Chemical transformations of materials through the utilization of organometallic chemistry has been of fundamental importance both in the academic and industrial world for many decades. Owed in part to the vast array of tunable ligand environments surrounding catalytically active centers, a diverse array of applications has been developed. On the industrial scale, the chemical transformations for the synthesis of ammonia, synthesis gas, epoxyethane, sulfuric acid, nitric acid, and many polymer-based plastics involve an organometallic catalyst (iron, nickel, silver on alumina, vanadium, platinum & rhodium, and titanium respectively). For example, it is estimated that over 300 million tons of polymer-based plastics alone are synthesized annually. Most of these plastics involve organometallic catalysts in at least part of the synthesis. It is thus not surprising that many of the products we use in daily life undergo a chemical transformation by an organometallic catalyst. Due to the direct impact on our daily life, it comes as no surprise then that this area of study continues to develop new and diverse approaches for improvements in the chemical transformations and product development. One such approach for improving organometallic catalysts is through the incorporation of Metal-Organic Frameworks (MOFs) as designer catalytic materials.
MOFs are considered to be designer materials for catalytic reactions in part due to the diverse tunability, high stability, and the versatility of the structures. They are highly porous materials with immense surface areas and can be tuned for chiral or stereospecific reactions. Both the organic linker and metal center nodes can be tuned for catalytic reactions adding to the appeal of these materials as catalysts. As the study of MOFs has only been around since the late 1990’s, this field of study is still in its infancy in comparison to other catalytic approaches. Even though it is a relatively recent addition to catalytic chemistry, many MOFs have already been demonstrated to be remarkable organometallic catalysts. As such, utilizing MOFs for catalytic applications is seen as an approach that has a lot of untapped potential.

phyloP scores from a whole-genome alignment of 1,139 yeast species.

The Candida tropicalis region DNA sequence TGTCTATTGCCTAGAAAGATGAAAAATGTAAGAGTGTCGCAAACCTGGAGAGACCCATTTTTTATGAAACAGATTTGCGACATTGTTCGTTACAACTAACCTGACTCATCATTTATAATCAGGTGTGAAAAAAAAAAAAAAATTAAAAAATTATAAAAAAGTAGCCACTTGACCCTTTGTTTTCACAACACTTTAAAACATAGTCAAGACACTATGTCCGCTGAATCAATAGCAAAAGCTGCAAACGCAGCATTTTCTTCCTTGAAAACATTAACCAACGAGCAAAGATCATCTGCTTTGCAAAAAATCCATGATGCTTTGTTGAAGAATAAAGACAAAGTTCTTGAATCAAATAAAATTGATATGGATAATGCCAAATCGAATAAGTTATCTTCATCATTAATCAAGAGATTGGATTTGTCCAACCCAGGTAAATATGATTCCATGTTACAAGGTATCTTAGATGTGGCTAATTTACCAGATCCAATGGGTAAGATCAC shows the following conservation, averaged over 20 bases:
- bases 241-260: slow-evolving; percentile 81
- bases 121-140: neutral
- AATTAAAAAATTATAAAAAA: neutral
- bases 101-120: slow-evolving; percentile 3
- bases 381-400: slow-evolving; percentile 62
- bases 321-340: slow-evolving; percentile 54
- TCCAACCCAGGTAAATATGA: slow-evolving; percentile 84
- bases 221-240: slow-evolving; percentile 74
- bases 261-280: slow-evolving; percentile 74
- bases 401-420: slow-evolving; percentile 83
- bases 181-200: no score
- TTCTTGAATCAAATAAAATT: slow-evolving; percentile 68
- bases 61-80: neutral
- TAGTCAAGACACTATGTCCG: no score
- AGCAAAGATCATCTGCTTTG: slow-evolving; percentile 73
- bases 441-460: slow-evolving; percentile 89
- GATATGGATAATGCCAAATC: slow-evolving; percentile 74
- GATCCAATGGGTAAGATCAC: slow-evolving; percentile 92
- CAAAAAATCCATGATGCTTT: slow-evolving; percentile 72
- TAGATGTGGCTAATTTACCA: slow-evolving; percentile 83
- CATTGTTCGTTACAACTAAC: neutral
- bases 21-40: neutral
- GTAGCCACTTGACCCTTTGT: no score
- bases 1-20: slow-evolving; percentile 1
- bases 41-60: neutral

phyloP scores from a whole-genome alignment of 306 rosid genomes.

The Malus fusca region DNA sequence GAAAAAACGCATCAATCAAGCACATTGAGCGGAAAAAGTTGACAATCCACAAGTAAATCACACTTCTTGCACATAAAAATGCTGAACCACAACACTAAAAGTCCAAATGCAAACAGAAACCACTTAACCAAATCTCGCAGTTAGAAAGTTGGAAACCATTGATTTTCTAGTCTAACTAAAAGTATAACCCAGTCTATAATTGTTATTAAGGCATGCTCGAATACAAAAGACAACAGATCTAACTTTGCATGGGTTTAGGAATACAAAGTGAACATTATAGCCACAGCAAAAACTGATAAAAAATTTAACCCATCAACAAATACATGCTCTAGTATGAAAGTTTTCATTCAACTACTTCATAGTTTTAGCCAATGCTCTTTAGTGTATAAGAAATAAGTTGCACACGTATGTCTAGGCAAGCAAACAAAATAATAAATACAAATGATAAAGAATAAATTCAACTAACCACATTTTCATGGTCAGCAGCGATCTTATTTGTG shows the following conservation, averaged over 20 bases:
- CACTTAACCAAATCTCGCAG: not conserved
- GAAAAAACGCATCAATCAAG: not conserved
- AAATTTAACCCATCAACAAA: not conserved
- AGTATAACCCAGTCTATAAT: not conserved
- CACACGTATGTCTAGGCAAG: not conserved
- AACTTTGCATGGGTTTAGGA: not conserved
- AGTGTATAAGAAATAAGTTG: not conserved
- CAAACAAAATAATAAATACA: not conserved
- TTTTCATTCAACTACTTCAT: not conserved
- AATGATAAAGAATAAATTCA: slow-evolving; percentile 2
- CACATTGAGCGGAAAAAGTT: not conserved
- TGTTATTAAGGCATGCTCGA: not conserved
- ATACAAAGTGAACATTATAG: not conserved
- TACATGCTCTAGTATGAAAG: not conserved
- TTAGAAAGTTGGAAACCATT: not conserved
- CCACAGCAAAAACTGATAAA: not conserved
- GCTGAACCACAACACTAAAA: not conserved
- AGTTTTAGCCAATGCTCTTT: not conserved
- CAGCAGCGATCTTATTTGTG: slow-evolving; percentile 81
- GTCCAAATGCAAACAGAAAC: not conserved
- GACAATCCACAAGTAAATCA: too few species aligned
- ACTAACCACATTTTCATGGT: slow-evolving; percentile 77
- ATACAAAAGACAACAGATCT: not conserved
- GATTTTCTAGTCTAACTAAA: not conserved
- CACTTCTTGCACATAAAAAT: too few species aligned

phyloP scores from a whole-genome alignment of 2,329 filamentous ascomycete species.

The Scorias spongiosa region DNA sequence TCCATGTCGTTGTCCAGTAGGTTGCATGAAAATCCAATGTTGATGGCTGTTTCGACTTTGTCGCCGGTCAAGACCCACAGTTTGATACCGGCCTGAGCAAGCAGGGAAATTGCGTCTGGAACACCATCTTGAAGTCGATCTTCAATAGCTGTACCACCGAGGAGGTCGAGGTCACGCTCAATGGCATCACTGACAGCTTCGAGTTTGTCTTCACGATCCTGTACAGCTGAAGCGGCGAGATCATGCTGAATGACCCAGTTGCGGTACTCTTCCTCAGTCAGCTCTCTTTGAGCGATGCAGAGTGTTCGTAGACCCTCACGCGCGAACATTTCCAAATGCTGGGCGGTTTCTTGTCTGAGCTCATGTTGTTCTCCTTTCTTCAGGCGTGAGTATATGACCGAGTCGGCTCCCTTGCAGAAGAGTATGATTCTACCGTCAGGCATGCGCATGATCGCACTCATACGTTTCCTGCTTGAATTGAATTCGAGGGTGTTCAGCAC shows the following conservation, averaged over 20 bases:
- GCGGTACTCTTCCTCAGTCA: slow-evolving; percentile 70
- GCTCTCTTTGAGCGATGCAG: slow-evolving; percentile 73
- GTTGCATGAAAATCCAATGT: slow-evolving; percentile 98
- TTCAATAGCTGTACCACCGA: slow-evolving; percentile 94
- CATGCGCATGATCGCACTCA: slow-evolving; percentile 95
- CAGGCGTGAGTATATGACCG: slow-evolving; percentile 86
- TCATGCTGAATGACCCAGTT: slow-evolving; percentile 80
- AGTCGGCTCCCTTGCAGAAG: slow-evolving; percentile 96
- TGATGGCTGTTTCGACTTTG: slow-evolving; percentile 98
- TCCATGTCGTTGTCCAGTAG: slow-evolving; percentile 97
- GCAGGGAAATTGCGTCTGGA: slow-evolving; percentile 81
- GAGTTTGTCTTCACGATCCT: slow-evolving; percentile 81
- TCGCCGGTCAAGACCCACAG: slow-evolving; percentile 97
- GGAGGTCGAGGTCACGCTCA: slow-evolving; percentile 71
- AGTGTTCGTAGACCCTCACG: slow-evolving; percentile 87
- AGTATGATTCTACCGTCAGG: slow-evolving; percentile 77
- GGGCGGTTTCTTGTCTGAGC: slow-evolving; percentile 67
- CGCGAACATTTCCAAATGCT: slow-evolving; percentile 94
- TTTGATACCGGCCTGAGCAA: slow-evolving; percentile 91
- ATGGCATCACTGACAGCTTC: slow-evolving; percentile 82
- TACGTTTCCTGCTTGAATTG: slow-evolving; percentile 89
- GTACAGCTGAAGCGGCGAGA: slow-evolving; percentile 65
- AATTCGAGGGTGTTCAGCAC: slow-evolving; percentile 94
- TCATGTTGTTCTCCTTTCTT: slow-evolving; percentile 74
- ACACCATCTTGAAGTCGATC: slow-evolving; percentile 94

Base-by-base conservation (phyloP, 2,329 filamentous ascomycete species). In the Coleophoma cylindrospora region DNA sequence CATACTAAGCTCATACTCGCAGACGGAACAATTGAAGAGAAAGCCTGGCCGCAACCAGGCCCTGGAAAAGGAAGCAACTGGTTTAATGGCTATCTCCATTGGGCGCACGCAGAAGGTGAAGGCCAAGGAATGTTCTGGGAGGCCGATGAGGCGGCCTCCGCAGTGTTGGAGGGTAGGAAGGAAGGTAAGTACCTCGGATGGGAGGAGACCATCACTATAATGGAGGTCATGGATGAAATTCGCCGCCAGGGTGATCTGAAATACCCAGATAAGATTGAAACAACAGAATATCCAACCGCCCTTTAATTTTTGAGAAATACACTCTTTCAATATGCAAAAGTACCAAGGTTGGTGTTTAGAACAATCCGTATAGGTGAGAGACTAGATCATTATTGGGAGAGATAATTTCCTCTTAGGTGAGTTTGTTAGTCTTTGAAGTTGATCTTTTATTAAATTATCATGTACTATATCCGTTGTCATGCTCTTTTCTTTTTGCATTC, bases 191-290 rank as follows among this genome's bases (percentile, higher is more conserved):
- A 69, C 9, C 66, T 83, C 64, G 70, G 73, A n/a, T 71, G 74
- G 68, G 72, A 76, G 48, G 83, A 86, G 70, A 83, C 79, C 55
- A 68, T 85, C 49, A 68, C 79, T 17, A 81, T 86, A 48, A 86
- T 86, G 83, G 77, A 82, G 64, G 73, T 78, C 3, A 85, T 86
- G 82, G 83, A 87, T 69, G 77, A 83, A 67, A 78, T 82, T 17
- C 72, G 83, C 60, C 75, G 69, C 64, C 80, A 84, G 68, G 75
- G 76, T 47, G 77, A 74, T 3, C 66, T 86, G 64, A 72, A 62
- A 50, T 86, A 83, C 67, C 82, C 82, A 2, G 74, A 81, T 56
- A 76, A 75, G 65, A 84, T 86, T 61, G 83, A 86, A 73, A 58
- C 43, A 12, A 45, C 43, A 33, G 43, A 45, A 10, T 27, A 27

Chemical transformations by MOFs can be divided into two main categories: transformations by functionalized organic linkers and transformations by metal clusters. We envision that the future of organometallic chemistry might focus on the expansion of traditional organometallic chemistry to porous materials area by integrating porous materials such as MOFs with organometallic chemistry. For example, due to the high surface area and versatility of these structures, MOFs can be utilized as designer catalysts in organometallic transformations for a variety of applications. From the utilization of the linkers within the framework as site specific catalysts for designed reactions, an understanding of the impact of ligand sterics and electronics to the catalytic metal center can be observed and ultimately tuned. By observing homogeneous and heterogeneous reactions of metal cluster organometallic chemistry, an understanding of multi-metal catalytic reactions can be obtained. As a result of the knowledge gained in regard to both ligand-based and cluster-based MOF organometallic chemistry, these materials have begun to show promising results for traditional organometallic reactions as well as non-traditional applications. The applications and strategies for accomplishing organometallic chemistry utilizing a MOF material demonstrate some of the ways that researchers think about MOF chemistry in regards to catalytic applications.